I adore NYC post-punk garage band Habibi! So much so, that as soon as I heard their debut single – Sweetest Talk – online I ordered the 7″ from France, and after it arrived, put it straight on my turntable and was compelled to pick up a guitar and taught myself the tracks simple yet hypnotic bass line. There was also much dancing around my lounge room with my dog pal Vincent!

Habibi may well be one of the ‘sweetest’ bands I’ve discovered all year. I recently interviewed Habibi’s frontwoman, Rahill Jamalifard. Not only the group’s vocalist but also a visual artist, Rahill makes amazing collage art (collaborations with her guy Ritchard Swain). She lovingly curates mixtapes too, brimming with radness such as obscure Middle Eastern psych music, that feature her art on the cassette covers, which Habibi sometimes sell at their merch table. Ok, enough gushing from me, check out our chat…

Habibi was formed by yourself and Lenaya Lynch; how did you both meet?

RAHILL JAMALIFARD: Well, Lenaya and I met initially at a show I was booking for a mutual friend of ours from Detroit. We both lived in Detroit for years, but never met till we both moved here to NYC.

Was it important to you to have an all-girl band or is that how it just how it ended up being?

RJ: It wasn’t really a set formula we were going for, it sort of just became a band made up of girls. For me personally it was mostly about feeling comfortable with the people I was playing music with.

What does your band Habibi mean to you?

RJ: Sanctuary. It’s how I channel all my feelings, emotions, and inspiration. It’s a real creative outlet for me. And it also means family with my girls, Karen, Erin, and Caroline, we’re really close, it’s sort of like a sisterhood.

You’re of Persian ancestry; do you draw on your heritage and its culture/music/art for inspiration in the music that you create? I’ve noticed that Habibi’s lyrics can be quite mystical and there seems to be an eastern kind of vibe through your music that I’ve heard.

RJ: Very much so. Although I was born here in America, I identify as Persian. I grew up heavily influenced by the arts and culture of Iran, the poetry, the miniature paintings, the traditional music, the architecture, all of it! One of our songs is called Persepolis, which is a tribute to both my grandfather, and the ancient ruin of Persepolis, just outside my father’s native city of Shiraz. Once upon a time Persepolis was the capitol of the Achaemenid Empire.

How much time do you spend working on your lyrics? How important are they to you? Are there any techniques you use in writing them?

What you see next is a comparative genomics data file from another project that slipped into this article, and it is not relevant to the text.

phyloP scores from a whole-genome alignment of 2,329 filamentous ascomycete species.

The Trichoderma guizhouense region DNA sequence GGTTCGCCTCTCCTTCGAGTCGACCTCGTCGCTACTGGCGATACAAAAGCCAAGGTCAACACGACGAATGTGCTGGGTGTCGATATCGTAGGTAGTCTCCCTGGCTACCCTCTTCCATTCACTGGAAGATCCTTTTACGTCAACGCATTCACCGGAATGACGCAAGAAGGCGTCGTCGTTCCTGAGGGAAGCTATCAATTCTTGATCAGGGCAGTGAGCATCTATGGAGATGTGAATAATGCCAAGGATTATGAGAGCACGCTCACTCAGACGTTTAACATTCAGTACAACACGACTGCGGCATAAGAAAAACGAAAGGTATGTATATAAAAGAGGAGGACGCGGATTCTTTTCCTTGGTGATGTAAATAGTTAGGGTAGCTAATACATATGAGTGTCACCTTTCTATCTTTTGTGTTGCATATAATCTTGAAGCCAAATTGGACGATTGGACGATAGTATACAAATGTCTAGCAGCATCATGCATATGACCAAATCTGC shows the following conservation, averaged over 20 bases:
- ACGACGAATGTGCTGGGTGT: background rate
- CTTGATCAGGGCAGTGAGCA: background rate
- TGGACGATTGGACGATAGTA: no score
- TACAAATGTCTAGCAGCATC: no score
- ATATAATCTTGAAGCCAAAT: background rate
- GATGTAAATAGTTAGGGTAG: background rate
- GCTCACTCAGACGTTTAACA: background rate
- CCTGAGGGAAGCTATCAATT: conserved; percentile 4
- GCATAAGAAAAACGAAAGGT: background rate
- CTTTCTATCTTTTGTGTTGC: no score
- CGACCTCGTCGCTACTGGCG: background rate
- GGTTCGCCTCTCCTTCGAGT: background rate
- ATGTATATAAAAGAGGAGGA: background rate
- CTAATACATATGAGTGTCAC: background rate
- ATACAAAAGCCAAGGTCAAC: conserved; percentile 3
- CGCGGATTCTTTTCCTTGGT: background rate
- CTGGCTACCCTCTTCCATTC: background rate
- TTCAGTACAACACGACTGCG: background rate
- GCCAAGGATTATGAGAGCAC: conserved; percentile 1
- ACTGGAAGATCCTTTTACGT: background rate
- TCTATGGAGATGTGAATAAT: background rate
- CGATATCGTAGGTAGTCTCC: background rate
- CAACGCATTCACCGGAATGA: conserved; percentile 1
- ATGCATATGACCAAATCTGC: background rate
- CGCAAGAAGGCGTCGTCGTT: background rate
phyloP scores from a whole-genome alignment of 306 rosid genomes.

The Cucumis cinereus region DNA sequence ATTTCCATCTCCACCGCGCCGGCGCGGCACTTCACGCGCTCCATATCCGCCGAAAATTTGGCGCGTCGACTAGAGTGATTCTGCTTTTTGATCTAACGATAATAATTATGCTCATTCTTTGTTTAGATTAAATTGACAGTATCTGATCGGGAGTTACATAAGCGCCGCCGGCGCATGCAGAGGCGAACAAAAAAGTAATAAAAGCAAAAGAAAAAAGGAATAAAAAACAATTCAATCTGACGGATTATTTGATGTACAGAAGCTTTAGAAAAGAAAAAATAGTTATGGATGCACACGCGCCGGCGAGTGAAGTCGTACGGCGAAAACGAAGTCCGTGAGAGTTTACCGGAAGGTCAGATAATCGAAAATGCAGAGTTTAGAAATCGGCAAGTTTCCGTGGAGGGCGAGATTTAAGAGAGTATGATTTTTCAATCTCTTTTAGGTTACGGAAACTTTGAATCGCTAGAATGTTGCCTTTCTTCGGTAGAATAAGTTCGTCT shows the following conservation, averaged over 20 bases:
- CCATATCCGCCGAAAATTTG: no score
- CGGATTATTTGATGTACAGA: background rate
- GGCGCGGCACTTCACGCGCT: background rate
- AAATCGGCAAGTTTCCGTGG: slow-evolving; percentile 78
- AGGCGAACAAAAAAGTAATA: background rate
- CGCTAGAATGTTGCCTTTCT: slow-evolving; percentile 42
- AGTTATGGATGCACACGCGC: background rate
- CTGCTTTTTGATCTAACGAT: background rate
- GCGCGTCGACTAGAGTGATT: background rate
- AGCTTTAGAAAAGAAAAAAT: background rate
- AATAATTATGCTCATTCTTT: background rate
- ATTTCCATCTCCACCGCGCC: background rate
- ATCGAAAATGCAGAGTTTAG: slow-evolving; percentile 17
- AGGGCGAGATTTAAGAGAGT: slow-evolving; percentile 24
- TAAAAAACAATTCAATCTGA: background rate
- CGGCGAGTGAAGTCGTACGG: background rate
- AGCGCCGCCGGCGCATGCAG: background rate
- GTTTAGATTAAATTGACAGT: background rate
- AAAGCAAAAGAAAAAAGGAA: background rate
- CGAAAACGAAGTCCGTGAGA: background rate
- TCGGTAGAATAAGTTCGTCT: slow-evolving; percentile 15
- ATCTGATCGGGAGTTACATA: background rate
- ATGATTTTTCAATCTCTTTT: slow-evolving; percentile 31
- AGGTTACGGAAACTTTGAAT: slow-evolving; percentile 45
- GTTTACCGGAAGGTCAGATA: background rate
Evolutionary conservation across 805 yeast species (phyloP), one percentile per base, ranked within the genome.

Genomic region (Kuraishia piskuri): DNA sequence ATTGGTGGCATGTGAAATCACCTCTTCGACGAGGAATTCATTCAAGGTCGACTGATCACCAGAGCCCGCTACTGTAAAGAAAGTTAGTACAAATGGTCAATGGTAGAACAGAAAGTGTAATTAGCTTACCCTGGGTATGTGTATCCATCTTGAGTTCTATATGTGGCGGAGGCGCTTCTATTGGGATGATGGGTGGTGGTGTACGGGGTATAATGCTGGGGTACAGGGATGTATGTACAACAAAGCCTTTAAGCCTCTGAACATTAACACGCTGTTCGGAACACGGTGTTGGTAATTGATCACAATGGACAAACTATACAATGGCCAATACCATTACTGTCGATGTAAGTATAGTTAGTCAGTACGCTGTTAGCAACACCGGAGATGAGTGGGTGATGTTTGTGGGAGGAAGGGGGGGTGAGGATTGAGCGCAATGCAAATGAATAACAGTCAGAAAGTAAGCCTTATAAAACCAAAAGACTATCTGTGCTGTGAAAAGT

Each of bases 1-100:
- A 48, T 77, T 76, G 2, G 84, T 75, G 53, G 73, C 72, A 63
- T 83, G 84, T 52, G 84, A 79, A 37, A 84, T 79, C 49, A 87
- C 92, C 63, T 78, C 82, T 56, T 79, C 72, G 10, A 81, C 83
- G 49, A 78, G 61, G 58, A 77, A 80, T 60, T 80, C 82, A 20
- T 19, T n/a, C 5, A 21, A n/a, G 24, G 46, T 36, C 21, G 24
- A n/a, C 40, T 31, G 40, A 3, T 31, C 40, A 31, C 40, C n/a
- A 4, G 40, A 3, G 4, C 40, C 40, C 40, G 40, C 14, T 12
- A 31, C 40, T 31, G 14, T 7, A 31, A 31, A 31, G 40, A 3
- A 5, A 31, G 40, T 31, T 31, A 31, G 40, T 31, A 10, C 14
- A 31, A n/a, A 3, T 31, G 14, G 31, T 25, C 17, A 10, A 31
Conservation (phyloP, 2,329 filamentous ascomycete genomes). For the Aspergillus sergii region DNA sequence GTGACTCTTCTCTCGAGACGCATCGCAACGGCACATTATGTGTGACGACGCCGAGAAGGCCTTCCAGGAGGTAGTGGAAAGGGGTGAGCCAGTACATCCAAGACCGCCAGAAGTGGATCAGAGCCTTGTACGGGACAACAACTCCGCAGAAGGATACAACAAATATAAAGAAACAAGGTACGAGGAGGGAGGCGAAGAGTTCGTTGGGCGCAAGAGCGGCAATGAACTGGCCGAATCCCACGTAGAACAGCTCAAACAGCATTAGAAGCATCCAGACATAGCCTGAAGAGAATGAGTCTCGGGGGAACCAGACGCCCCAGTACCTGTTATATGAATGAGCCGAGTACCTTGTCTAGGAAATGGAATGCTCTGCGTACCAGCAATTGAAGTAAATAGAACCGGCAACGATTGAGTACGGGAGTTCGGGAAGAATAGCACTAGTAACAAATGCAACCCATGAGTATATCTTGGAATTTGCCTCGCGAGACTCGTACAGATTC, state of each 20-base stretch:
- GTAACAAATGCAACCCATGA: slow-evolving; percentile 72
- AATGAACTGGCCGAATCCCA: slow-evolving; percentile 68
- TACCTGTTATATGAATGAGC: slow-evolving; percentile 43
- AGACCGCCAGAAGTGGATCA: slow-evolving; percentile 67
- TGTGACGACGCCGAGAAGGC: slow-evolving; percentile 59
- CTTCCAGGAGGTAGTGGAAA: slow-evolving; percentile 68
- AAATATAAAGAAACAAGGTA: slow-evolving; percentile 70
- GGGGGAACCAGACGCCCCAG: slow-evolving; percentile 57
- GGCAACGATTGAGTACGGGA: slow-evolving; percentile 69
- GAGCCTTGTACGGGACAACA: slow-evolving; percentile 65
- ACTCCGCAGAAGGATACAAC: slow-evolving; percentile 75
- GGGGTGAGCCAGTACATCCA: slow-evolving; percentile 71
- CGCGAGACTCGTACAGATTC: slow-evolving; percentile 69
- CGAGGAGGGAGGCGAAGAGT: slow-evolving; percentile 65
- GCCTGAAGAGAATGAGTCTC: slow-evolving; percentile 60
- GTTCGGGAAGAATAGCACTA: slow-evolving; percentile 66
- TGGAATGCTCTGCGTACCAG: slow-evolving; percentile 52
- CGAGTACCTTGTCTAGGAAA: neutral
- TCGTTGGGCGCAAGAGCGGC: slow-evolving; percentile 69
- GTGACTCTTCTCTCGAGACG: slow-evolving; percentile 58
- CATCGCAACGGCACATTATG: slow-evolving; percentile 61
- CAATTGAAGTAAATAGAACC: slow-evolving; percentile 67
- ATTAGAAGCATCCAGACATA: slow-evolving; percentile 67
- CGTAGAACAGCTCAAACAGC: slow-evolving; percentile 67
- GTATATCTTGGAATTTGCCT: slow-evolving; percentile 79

RJ: The lyrical process takes less time than the instrumental process. I’ve always written, so the transition from poetry/prose to songs wasn’t very difficult. I don’t really have any techniques; I am just very tapped in to my emotions and channel them through writing. So it’s really all based on emotions and whatever I’m feeling at the time.

What was the last song you wrote and what was the story behind it?

RJ: A song called Misunderstood. I feel really cheesy saying that, such an angsty title [laughs]. But it was basically just a day where I felt really disconnected and misunderstood, you know those days when no one gets you and you feel like everything you’re saying/doing is being misinterpreted? Well I have those often, so I decided to write a non-apologetic anthem about how it’s frustrating and I don’t mind solitude all that much. I had GG (Allin) and Flipper heavy on my mind.

Who are some of your favourite songwriters? What is about their words that move you so?

RJ: Favorite song writers? Lemme preface this with saying Ism probably forgetting a few. Man… Well Leonard Cohen, Van Morrison, GG Allin, Hasil Adkins, Daniel Johnston, Syd Barret, Sam Cooke (though he didn’t write all his songs, the few he did were enough). Although the group is pretty damn diverse I think the consistency among them is that I appreciate how sincere and original they all were. Obviously in varying degrees some are more freakish and eccentric than others, but all their music touches me as sincere and from a true place.

I noticed a post on Habibi’s Facebook from July that said you were recording; was it for a new release?

RJ: Yes! We have been taking our sweet time recording for our upcoming single, which we are now finally wrapping up!

In an interview I read with you earlier this year you said “I am largely influenced by the ancient Persian religion, Zoroastrianism.” I wanted to ask you if you’d consider yourself a spiritual person and what that means to you?

RJ: I definitely consider myself spiritual. I feel it is important to be connected on a deeper level. I read a lot about Sufism when I was younger, I was fascinated by the mysticism and the transcendence of one’s self. Not to get all philosophical, but I sort of see life as a quest to find ourselves through purification of our hearts and minds.